According to Wikipedia a gougère, in French cuisine, is a baked savory choux pastry made of choux dough mixed with cheese. There are many variations. Gougères are said to come from Burgundy, particularly the town of Tonnerre in the Yonne department. In Burgundy, they are generally served cold when tasting wine in cellars, but are also served warm as an appetizer. Gougères can be made as small pastries, 3–4 cm in diameter; aperitif gougères; 10–12 cm, individual gougères, or in a ring. Sometimes they are filled with ingredients such as mushrooms, beef, or ham.
I never made either cream or savory puffs before. But my mom often made large cream puffs filled with sweet whipped cream for Sunday afternoons. She was very good at it and could make them in no time. She used the eggs from her chickens and fresh cream from her farm in Germany. Her cream puffs were large and filling. In Germany, people visit each other in the afternoon to have coffee and sweets. I don't know why I never made them myself and I only ate them when my mom made them. They are called Windbeutel in German, which means bags of wind. I like that name.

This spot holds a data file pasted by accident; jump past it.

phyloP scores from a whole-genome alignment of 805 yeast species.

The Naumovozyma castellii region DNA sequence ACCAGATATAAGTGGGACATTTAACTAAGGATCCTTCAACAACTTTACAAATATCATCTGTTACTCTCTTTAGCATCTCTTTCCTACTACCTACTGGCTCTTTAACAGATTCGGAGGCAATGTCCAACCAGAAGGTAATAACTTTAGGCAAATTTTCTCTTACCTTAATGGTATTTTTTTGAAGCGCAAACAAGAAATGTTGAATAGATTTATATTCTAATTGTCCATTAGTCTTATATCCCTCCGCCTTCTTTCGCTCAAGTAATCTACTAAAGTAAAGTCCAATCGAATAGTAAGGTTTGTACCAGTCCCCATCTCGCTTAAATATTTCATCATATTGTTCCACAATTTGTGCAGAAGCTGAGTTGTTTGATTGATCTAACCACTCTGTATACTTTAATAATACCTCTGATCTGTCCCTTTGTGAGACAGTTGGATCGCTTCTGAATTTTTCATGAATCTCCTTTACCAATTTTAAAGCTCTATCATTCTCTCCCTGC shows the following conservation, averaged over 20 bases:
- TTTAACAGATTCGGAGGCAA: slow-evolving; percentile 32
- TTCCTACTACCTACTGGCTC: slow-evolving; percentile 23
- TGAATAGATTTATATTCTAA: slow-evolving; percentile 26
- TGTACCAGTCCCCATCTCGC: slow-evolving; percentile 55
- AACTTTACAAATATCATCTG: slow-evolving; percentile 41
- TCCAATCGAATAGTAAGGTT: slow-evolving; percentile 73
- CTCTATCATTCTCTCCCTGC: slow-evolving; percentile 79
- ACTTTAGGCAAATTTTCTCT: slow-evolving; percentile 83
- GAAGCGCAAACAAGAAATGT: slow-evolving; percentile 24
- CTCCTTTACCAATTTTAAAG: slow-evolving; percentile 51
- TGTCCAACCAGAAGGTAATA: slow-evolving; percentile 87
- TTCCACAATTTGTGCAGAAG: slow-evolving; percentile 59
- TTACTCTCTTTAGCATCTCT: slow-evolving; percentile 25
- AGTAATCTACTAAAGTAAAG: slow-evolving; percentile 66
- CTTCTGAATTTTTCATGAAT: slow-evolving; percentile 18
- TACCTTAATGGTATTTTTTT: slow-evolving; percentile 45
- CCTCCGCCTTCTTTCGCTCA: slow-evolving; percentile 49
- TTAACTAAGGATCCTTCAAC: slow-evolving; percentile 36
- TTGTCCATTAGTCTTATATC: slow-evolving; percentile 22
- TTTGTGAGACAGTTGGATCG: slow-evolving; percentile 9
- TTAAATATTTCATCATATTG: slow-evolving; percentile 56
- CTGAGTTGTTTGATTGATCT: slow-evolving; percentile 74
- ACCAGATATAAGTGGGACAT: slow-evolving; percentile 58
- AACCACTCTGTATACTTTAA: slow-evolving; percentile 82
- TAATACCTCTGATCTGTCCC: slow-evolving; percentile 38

When I found this recipe for savory little puffs, I was ready to try them. This is another old recipe from Sunset magazine that was tacked away in my appetizer folder. They were my third appetizer for my book club meeting and everybody liked them. What made these puffs so tasty and good was the strongly flavored, aged cheddar I used and my crunchy sea salt crystals. These little treats are best eaten on the day they are baked. Freeze the rest on a flat sheet and then put them in an airtight container. I put mine in a ziplock plastic bag. If you keep them until the following day, zip them for a few seconds in the microwave. That is what I did with my leftovers. I have to say they are quite addictive.
In the meantime we had our second book club meeting. The Shoppenhauer Cure got mixed reviews. Some people liked it and some did not. We are now reading My Brilliant Friend by Elena Ferrante.